The adverse weather has been linked to low pressure resulting from cyclone Nilam, which had been active in the Bay of Bengal.

However, disaster management officials said that the situation in the country had not changed drastically since yesterday, with no more islands as yet suffering from severe floods. Fears about the spread of diseases resulting from contaminated ground water have also so far proved unfounded, authorities have claimed.

Police and Maldives National Defence Force (MNDF) officers along with government authorities and local councils are presently continuing efforts to ensure the public are provided with sufficient drinking water and other vital supplies.  Authorities are also said to have begun trying to assess the levels of damage from the flooding.

The government has itself announced that MVR 10 million had now been made available from a contingency component in the national budget to provide what it called “immediate relief” to stricken islands in need of supplies such as pillows, blankets, sheets and foods.

President’s Office Spokesperson Abbas Adil Riza today said that although the MVR 10 million provided by the Majlis would not be sufficient to cover the total damages sustained from the adverse weather, the funding was expected to ensure vital cleaning supplies and other items could be provided to stricken islands.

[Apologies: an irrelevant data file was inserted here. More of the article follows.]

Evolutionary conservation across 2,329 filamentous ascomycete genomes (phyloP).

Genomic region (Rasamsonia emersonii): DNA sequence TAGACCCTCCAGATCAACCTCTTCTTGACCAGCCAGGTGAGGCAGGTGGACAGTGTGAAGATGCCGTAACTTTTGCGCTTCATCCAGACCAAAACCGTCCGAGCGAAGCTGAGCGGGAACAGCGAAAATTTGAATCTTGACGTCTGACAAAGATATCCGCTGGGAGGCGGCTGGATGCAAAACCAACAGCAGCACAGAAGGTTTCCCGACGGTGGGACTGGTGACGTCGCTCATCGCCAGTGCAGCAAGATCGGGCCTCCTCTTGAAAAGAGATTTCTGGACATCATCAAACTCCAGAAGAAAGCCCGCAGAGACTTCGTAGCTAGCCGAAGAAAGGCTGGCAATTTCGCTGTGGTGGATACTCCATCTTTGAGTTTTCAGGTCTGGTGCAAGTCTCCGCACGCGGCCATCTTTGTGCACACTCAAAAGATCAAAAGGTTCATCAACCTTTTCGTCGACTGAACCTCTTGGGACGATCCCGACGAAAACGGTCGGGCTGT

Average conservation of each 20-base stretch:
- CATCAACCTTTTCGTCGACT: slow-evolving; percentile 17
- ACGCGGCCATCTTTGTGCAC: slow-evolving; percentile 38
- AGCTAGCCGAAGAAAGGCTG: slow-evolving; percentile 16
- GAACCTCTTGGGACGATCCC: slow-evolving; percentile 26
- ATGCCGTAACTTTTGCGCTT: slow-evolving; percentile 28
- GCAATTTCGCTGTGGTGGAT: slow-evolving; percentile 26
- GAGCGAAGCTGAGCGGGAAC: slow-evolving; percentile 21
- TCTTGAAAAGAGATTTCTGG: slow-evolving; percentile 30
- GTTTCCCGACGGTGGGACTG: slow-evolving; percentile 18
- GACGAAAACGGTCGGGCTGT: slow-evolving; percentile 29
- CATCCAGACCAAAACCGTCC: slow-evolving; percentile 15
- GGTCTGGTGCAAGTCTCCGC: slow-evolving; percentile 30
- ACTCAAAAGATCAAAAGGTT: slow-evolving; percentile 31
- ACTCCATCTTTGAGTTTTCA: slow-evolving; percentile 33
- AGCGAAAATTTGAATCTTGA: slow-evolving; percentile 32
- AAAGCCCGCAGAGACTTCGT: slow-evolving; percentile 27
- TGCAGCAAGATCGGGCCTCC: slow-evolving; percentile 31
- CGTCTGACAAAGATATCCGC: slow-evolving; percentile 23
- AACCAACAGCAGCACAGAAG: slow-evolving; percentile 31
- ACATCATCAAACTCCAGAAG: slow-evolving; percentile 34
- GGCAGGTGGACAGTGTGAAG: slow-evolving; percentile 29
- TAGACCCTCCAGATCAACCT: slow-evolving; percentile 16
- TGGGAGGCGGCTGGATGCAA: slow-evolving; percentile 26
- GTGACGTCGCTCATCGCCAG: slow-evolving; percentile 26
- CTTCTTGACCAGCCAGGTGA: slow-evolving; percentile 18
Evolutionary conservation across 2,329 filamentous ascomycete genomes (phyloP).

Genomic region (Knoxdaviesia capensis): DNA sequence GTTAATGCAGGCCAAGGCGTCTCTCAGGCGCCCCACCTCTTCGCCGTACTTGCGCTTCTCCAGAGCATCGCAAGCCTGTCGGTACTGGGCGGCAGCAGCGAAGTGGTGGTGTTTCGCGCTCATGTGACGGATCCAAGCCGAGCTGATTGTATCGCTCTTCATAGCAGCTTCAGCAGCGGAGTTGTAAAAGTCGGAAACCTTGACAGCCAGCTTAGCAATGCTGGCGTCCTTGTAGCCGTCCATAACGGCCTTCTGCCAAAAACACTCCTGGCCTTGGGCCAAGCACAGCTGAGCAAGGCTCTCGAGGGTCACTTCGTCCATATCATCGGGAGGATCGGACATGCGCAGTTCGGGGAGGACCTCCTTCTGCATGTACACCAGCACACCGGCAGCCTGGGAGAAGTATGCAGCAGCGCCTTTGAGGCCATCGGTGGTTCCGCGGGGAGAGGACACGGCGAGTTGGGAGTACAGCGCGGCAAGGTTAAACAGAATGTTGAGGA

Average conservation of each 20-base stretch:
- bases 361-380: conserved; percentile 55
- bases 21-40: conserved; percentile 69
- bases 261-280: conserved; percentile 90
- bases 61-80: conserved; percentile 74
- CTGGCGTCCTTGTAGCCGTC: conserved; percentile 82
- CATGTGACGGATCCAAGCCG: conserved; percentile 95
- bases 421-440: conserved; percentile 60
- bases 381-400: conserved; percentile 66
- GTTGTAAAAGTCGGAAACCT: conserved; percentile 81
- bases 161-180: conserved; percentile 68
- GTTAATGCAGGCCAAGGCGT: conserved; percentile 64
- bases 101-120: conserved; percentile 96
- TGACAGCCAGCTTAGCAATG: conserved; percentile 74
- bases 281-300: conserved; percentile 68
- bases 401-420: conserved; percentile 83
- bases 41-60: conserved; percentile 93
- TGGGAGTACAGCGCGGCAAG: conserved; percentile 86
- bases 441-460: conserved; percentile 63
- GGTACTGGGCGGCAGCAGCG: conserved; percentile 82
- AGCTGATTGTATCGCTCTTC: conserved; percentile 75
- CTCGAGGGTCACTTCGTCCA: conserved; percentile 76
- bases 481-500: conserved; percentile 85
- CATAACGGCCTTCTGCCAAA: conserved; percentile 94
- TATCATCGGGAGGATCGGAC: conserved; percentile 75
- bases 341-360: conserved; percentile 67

“Right now we understand that the [weather] forecast is expected to improve and we anticipate that the MVR10 million is sufficient to provide immediate relief like pillows and bed sheets, which are the main items damaged in flooding,” he said.

Abbas said that authorities were preparing to begin assessing the full extend of the damage from the adverse weather, but added that this process might not be completed for a few weeks.

Monsoon rain

The Maldives Meteorological Department meanwhile has said that the severe weather patterns resulting from the cyclone – which had now weakened – appeared to have eased to normal rainfall levels experienced in the country during the annual southwest monsoon or “wet season”.

Met Office Spokesperson Ali Shareef told Minivan News that while rainfall was still expected in the country’s central and southern regions, it would not be in the “extraordinary” levels that had fallen earlier in the week.  Shareef added that forecasts had predicted that the adverse weather patterns would begin to clear by the end of Friday (November 2).